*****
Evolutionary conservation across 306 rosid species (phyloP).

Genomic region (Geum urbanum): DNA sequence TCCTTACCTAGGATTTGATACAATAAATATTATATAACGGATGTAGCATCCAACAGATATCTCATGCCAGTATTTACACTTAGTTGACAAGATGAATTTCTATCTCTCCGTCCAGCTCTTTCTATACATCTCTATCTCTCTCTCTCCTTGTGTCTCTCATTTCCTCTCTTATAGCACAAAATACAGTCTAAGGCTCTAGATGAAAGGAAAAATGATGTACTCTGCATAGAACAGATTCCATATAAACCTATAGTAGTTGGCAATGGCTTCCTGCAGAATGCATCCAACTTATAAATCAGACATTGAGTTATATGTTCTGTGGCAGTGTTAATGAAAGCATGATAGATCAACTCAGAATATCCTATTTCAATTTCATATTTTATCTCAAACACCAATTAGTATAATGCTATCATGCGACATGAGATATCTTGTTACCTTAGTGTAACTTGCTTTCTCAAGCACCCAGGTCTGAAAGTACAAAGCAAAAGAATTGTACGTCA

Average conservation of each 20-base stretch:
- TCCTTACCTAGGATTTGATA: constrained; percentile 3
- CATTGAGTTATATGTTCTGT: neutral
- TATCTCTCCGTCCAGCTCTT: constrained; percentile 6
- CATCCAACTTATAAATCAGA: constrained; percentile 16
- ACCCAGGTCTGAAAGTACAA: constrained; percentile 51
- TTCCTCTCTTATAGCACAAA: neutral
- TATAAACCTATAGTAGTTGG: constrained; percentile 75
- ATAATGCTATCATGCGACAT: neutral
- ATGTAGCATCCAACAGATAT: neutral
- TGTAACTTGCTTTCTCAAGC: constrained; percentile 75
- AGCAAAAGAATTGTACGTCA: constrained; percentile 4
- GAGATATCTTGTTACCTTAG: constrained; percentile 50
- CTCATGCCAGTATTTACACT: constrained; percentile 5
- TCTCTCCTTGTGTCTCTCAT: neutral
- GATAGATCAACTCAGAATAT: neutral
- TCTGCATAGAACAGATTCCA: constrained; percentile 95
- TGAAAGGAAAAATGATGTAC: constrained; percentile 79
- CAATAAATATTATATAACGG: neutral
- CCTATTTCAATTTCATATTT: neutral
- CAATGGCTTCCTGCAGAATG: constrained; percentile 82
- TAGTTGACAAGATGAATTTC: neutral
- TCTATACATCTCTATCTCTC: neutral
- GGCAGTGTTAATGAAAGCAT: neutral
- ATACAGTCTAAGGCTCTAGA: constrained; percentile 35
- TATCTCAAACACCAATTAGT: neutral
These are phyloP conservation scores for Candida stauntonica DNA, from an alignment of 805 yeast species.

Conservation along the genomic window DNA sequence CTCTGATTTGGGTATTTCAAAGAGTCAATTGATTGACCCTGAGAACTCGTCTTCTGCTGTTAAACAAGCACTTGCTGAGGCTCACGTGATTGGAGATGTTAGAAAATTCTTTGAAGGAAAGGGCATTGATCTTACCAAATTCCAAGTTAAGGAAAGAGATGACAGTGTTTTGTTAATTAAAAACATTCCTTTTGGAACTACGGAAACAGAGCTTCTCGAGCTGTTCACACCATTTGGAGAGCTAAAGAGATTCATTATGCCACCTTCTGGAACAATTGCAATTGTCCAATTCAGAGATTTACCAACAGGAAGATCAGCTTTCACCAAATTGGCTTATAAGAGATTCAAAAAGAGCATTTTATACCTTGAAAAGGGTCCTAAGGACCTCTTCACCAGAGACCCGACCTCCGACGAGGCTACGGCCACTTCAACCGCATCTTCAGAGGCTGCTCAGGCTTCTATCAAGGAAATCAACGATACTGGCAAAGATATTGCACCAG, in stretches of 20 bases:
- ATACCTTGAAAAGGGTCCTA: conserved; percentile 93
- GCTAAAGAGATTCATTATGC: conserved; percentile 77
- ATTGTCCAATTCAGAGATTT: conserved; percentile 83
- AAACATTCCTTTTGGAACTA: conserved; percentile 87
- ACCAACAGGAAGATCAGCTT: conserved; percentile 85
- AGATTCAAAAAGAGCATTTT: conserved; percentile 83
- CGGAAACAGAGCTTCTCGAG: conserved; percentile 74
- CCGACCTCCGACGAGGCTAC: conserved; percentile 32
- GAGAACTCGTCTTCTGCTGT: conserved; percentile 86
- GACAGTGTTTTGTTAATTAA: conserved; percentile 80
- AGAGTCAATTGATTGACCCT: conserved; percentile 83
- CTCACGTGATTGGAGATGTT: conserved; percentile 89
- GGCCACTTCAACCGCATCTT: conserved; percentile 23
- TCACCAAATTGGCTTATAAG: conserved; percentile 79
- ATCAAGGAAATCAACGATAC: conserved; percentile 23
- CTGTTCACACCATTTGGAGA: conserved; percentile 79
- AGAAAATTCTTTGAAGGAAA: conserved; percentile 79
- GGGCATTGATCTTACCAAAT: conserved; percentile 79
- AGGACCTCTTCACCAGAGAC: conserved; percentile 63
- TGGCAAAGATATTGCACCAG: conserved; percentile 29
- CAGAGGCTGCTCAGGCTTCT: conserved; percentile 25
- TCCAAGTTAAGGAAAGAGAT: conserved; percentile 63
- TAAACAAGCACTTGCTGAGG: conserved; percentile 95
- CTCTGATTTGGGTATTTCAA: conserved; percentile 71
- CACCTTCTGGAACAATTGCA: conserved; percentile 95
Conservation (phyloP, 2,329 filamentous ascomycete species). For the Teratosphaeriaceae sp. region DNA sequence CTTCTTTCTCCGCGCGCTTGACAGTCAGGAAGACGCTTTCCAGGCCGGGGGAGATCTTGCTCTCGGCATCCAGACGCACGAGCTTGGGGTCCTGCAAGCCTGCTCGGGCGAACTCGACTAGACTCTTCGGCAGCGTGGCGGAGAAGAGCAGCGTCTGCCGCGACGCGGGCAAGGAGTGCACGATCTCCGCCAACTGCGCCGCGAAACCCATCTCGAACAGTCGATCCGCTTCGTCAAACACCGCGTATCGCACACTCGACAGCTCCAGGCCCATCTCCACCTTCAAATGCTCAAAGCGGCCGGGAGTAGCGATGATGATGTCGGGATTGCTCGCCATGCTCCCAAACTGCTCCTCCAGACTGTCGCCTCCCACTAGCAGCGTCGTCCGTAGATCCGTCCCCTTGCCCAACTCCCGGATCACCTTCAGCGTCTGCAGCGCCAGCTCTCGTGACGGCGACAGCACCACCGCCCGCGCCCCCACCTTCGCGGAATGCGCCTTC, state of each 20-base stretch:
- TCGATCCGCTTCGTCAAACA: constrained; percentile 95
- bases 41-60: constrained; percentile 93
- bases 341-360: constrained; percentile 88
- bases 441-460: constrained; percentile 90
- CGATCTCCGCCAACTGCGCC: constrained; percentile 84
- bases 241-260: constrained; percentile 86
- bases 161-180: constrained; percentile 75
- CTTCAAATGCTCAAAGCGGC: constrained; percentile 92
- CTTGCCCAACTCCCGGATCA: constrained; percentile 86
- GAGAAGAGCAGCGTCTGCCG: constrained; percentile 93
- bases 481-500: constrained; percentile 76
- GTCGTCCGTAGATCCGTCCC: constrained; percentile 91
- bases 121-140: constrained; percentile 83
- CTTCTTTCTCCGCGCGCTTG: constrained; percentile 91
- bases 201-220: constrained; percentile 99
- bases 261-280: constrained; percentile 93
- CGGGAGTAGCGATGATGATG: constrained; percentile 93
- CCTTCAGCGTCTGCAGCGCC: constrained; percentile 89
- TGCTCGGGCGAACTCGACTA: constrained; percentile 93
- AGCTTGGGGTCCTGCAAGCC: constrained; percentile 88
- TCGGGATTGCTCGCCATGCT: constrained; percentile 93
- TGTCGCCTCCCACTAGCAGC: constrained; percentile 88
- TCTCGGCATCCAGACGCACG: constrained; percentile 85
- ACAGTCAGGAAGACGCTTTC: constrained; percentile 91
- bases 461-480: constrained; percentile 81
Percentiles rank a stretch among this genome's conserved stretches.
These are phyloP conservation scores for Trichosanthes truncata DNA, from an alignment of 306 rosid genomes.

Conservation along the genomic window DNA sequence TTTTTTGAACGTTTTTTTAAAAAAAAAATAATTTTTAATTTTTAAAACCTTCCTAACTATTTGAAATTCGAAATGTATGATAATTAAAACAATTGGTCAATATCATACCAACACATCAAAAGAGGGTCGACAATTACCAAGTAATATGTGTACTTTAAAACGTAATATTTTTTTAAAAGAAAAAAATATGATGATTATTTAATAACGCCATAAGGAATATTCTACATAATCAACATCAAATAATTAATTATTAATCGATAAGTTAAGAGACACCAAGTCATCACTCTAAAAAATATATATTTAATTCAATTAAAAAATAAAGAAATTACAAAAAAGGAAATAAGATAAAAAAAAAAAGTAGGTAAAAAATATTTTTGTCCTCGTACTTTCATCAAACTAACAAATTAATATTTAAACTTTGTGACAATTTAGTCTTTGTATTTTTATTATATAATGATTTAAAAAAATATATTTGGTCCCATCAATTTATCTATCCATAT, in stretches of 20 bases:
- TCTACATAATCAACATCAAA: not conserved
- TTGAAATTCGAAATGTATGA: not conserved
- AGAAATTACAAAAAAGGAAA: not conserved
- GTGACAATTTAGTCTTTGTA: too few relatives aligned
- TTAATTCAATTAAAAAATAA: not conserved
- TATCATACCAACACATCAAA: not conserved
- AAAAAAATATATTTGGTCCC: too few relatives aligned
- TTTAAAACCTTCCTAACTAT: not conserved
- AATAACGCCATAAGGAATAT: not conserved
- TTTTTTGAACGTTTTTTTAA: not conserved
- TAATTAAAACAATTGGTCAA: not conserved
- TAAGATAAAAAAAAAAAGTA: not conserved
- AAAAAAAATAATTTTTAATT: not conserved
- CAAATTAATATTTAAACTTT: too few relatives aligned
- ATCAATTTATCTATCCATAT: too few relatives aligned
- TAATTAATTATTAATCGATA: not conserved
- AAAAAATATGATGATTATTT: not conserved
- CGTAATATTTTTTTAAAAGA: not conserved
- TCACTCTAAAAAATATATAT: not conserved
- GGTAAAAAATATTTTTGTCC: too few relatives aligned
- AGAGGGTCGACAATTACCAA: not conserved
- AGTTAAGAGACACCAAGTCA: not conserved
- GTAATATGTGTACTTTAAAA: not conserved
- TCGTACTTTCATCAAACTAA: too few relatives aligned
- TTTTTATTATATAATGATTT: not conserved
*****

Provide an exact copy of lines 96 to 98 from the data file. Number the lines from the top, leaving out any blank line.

- TAAGATAAAAAAAAAAAGTA: not conserved
- AAAAAAAATAATTTTTAATT: not conserved
- CAAATTAATATTTAAACTTT: too few relatives aligned